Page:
Even with this overt aggression Cuban attitudes to the US people highlights further the altruism of which Nelson Mandela spoke. In the aftermath of Hurricane Katrina when the mainly poor and black population of New Orleans were in need of aid which their own government was failing to provide, Cuba offered to send over 1000 doctors to tend to the people in the aftermath of this disaster. Like the antiterrorist cooperation proposal, The US refused, reflecting on this Fidel commented that it hurt to think that lives could have been saved but weren’t allowed to be . Assistance to allies like Venezuela and Nicaragua are well covered and draw criticism, but it is the willingness of Cuban’s to deliver aid even to the citizens of those who try to destroy their revolution which must ultimately draw admiration.

In the wider context of the Americas, the process of history absolving Fidel is well underway. The ’pinktide’ which engulfs the continent is one directly influenced by Fidel.

While the pinktide is not a Marxist-Leninist movement it is one of social progression marked by opposition to US domination of its ‘backyard’ and neoliberal economics. This has been the most common message of Fidel and one which has now been picked up by the majority of people in the Americas. Over three quarters of South America’s people live under ‘leftist’ governments. The influence of Fidel on these governments shows a connection of shared ideas with the extended masses of the continent.

Cuba, through Fidel, has forged close ties with Presidents such as Venezuela’s Hugo Chavez Frias and Bolivia’s Evo Morales. Many understand Fidel to be like a ‘father figure’ for Chavez. Whether this is true or not he is an influence on Chavez and Chavez is the central figure of Latin American integration. He was behind the creation of ALBA, the alliance of Latin nations. Integration encapsulates the ideals of both Jose Marti and the Venezuelan national hero; Simon Bolivar. The ideals of sovereignty and independence across the Americas are the ideals which sustain the legacy of both men and likewise shall sustain the legacy of Fidel.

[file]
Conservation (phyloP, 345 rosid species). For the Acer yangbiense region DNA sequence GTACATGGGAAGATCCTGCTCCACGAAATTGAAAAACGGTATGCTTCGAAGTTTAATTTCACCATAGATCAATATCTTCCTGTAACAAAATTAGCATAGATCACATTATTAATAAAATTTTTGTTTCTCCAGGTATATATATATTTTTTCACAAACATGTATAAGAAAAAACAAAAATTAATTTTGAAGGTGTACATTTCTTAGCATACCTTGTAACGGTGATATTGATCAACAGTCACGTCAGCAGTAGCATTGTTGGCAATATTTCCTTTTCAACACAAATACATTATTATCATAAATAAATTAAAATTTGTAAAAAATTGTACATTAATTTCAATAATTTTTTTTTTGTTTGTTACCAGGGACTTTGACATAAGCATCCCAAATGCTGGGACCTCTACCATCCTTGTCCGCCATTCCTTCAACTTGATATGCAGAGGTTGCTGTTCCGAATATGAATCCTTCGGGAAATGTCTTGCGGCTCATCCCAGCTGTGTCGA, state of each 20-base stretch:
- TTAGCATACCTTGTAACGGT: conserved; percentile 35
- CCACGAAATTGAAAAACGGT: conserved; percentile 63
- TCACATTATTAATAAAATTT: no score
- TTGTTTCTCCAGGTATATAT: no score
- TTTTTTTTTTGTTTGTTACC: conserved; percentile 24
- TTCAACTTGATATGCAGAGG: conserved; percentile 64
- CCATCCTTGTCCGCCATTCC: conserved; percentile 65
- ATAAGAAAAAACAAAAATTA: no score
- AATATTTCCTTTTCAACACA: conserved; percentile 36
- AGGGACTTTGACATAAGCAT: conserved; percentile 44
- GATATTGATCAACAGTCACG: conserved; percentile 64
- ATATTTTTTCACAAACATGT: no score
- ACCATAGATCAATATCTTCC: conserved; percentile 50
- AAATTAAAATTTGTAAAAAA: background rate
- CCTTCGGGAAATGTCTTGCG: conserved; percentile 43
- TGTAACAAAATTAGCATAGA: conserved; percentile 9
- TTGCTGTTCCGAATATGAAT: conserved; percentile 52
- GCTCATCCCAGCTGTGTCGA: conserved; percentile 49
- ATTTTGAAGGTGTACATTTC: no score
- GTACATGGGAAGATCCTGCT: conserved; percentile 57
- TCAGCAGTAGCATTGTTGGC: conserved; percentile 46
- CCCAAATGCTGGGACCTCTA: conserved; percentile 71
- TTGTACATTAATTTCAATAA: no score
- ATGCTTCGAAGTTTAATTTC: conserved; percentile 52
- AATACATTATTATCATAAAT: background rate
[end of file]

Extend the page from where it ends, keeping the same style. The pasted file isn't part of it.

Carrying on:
The US' Favourite Terrorist: Luis Posada Carriles
The US' Favourite Terrorist: Luis Posada Carriles
Yankee Bomber #2 Orlando Bosch
Yankee Bomber #2 Orlando Bosch

Final Considerations

The areas of discussion highlight the positive impact Fidel Castro has had on the world. Firstly, he transformed Cuba into a new society moulded out of mass mobilization, Marxist-Leninism and the teachings of Jose Marti. This was a social revolution which improved Cuban living standards by any indicators, be they education, health or racial equality. In analyzing Fidel’s role in history one must always consider the regime which he overthrew, a military dictatorship reliant on torture, murder and US funding. The success of the Cuban revolution is all the more remarkable when considering the strength of its self appointed enemies. The enemies of the revolution make many criticisms against Fidel and due to the finite nature of this piece it is regrettable that only some of those could be challenged here. It is in relation to these critics that some of Fidel’s greatest characteristics have been revealed, such as the ability to extend an olive branch to those who plot against him and the revolution. Furthermore Cuban internationalism has made anti Castroism rather untenable. The stories of media or political elites can damage a reputation and have damaged many. This has been attempted against Fidel, but when a black South African gains his freedom by Cuban military intervention, or a Ukrainian child is treated for cancer free in a Cuban hospital, or a mother in Kiribati has her child delivered by Cuban medics or a blind Jamaican is able to see again due to Operation Miracle, no matter what the media or elites say to encourage otherwise, in their hearts and minds Fidel is already absolved.